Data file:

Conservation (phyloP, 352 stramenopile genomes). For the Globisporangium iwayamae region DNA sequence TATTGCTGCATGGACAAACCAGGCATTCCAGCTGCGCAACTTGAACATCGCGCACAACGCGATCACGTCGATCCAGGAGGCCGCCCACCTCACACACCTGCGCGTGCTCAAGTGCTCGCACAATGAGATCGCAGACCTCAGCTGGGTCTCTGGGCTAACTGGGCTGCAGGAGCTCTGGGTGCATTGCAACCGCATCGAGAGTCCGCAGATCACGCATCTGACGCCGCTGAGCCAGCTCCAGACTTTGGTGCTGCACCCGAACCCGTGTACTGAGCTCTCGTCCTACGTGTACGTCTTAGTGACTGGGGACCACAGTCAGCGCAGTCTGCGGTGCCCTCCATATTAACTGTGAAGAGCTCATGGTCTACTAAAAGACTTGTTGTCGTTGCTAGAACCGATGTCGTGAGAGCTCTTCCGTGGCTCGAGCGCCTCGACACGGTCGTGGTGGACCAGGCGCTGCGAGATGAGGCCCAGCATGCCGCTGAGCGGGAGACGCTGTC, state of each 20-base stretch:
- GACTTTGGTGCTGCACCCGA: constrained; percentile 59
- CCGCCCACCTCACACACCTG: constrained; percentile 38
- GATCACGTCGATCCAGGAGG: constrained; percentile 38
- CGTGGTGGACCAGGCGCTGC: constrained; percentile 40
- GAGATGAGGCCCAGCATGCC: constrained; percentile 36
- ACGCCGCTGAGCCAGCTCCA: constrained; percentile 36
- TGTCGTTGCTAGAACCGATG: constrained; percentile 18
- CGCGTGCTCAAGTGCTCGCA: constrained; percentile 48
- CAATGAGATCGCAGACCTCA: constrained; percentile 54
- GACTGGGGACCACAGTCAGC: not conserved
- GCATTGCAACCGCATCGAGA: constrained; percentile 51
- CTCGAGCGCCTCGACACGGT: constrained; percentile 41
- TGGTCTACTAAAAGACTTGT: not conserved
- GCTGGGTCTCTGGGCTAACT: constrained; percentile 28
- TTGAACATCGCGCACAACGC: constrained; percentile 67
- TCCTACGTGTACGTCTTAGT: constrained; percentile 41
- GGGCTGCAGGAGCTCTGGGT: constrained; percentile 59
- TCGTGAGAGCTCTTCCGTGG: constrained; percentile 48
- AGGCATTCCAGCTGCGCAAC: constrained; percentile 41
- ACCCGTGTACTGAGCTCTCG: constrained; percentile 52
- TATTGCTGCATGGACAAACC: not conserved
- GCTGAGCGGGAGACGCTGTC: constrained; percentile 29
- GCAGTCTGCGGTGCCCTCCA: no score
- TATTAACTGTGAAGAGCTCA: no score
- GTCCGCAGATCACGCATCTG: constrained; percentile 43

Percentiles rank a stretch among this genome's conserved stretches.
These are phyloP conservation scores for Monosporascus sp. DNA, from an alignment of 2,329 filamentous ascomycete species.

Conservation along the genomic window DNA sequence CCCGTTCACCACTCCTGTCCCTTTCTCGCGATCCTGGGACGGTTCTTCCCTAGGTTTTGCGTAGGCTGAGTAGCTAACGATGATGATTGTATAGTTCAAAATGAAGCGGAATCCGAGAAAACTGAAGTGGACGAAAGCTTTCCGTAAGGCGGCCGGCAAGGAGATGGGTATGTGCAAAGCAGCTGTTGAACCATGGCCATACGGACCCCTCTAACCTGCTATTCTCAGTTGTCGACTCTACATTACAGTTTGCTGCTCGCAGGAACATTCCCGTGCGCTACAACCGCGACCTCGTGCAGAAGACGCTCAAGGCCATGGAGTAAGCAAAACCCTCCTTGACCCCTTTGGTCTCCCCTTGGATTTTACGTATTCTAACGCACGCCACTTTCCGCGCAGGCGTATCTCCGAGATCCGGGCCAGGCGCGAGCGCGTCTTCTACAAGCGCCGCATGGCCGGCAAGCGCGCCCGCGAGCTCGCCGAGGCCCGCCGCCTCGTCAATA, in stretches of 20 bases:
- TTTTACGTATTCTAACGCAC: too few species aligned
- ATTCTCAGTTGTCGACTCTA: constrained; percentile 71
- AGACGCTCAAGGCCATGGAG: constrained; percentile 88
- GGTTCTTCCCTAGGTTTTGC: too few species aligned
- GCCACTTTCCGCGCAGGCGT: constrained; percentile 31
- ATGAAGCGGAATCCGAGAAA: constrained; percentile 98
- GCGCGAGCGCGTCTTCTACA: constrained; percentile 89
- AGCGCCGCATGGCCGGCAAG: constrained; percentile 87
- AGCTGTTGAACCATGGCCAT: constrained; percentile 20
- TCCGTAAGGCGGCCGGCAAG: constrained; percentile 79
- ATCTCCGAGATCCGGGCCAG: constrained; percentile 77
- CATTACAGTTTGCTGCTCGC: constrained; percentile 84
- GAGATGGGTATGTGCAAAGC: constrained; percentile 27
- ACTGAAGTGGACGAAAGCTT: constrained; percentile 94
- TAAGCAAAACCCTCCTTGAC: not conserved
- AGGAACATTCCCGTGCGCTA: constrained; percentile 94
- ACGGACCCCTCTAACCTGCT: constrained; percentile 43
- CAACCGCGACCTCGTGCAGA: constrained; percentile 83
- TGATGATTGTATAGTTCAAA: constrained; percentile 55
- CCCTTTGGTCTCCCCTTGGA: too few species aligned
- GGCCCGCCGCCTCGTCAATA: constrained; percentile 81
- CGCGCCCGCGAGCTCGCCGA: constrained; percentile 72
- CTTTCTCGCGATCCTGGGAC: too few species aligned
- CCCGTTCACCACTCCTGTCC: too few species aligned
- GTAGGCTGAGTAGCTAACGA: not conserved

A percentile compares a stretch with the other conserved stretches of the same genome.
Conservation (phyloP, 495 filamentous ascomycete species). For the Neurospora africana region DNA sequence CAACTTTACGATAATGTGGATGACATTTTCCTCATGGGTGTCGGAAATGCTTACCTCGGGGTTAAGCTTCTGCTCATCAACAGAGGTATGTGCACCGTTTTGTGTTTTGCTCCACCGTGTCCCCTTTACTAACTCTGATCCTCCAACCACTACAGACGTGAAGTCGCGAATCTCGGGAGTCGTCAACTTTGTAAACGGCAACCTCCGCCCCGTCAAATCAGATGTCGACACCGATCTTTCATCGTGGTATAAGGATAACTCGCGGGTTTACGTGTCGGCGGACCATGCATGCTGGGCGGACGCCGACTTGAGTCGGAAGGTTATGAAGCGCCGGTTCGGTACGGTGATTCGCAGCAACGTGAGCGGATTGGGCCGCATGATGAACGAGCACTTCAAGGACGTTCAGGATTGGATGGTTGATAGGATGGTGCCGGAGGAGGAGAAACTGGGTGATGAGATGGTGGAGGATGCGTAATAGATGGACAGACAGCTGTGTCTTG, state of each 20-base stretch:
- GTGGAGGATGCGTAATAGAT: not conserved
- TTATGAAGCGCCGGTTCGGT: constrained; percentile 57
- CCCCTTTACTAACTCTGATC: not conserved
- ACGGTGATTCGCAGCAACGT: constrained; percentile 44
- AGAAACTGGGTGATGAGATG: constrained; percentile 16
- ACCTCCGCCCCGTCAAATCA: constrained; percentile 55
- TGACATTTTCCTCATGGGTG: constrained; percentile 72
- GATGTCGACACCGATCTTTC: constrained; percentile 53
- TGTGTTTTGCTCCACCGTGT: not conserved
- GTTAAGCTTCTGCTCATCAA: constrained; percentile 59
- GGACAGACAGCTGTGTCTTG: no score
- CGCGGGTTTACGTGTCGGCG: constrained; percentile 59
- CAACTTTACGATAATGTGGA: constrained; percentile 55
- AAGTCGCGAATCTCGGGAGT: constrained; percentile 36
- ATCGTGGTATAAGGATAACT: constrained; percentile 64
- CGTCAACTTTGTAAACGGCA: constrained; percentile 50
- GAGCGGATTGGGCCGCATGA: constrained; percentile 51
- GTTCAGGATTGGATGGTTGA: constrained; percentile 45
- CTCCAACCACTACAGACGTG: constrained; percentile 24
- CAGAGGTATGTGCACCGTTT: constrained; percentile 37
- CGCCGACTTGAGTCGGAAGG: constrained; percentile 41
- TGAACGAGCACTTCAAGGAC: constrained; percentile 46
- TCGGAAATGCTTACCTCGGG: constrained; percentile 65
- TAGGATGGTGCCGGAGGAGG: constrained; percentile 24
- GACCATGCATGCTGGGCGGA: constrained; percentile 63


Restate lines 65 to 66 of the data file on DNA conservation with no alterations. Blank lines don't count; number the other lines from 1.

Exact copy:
- TGTGTTTTGCTCCACCGTGT: not conserved
- GTTAAGCTTCTGCTCATCAA: constrained; percentile 59